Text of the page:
Fold A Paper Robot With An Arduino Brain

Origami action

Origami Robot

Origami Robot

Liz Kruesi based this robot on Ankur Mehta's (MIT CSAIL) design, although she made a few minor changes. The daughter board was designed by Benjamin Shaya (MIT).Photograph by Bryan Edwards

Origami, the ancient art of paper folding, also shows up in modern science and engineering. By turning a two-dimensional sheet into a 3-D product, as origami artists do, engineers can make more-versatile versions of devices like space mirrors and heart stents. The same techniques can also be used to create inexpensive robots.

To get started, simply print out a template, cut, and fold. Once you add some basic electronics, an Arduino brain will command the robot to roll over the floor, sticking to dark surfaces, based on the amount of reflected light it detects. If the robot’s body tears, it’s no big deal. Cardstock costs only about 10 to 30 cents per piece—just print another.

Ankur Mehta, who was an MIT postdoctoral fellow when he designed this machine, says his goal is to get robots into anyone’s hands for cheap. “People who are not engineers should be just as comfortable with creating and using robots as they are interacting with cellphones and smart devices,” he says.

WARNING: Lithium-polymer batteries are a fire hazard. Read the warnings on your battery before plugging it into your paper project.

Stats

  • Time: 5 hours
  • Cost: $55
  • Difficulty: Hard

Tools

  • Printer
  • X-Acto knife
  • Straight edge
  • Soldering iron

Materials

Electronics

Electronics

Electronic components for the paper robotLiz Kruesi

This article was originally published in the November 2015 issue of Popular Science, under the title "Fold a Paper Robot."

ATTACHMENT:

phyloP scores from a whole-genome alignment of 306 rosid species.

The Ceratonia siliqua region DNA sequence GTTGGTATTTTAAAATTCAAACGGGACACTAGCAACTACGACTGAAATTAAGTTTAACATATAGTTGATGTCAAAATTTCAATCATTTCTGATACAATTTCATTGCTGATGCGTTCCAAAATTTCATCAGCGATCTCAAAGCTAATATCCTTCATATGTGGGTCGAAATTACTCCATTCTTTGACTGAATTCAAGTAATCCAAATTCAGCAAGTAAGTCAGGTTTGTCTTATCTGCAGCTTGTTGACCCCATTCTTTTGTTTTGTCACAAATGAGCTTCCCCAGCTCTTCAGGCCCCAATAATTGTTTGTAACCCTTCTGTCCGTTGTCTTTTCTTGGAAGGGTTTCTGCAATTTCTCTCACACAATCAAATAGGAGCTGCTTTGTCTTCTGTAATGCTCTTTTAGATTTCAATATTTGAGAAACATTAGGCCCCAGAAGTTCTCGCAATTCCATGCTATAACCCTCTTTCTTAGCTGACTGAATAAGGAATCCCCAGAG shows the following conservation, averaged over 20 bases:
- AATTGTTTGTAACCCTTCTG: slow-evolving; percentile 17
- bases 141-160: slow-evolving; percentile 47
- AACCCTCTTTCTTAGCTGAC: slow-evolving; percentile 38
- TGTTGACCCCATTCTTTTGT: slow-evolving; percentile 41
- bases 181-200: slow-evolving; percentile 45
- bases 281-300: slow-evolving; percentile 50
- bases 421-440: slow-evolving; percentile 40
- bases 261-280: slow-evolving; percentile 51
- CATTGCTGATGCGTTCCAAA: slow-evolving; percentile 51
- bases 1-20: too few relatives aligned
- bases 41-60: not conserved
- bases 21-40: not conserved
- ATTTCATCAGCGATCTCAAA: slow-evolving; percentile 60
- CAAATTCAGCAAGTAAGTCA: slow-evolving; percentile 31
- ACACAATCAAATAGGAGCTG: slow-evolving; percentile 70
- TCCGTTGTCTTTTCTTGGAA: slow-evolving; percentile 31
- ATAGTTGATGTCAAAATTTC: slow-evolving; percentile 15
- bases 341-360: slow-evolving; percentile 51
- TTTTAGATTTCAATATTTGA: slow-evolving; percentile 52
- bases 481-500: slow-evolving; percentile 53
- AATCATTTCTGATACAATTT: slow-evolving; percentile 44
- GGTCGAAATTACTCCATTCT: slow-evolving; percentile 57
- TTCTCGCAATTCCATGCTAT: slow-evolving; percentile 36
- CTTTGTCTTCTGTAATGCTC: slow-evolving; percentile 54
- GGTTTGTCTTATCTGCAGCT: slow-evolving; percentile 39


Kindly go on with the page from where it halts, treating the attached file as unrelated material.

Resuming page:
Instructions

Daughter Board

Step 1 - Daughter Board

Order a custom daughter board from a printed circuit-board service such as OSH Park. The circuit diagram shows what it will look like, but the manufacturer will also need these .grb files.Liz Kruesi
Print Body Folding Guide

Step 2 - Print Body Folding Guide

Print the body and wheel patterns from these folding guides onto cardstock.Liz Kruesi
Print Wheel Folding Guide

Step 2 - Print Wheel Folding Guide

Print the body and wheel patterns from these folding guides onto cardstock.Liz Kruesi
Cutting and Folding

Step 3 - Cutting and Folding

Carefully cut along the red lines, using the straight edge to guide the knife.Liz Kruesi
Cutting and Folding

Step 3 - Cutting and Folding

Cut the outline first; wait to cut the details until after you’ve made the major folds.Liz Kruesi
Cutting and Folding

Step 3 - Cutting and Folding

Make mountain-folds along blue lines and valley-folds along green ones.Liz Kruesi
Cutting and Folding

Step 3 - Cutting and Folding

Once you've made the major folds, carefully cut the details along the red lines.Liz Kruesi
Wheels

Step 4 - Wheels

Assemble the wheels.Liz Kruesi
Wheels

Step 4 - Wheels

Slide both arms of a plastic servo double-arm into two opposite cutouts at the center of each wheel.Liz Kruesi
Preparing the Arduino

Step 5 - Preparing the Arduino

On the Arduino, solder six male single pins into the programming header at board top.Liz Kruesi
Preparing the Arduino

Step 5 - Preparing the Arduino

Solder 12 single male headers along each side on board bottom.Liz Kruesi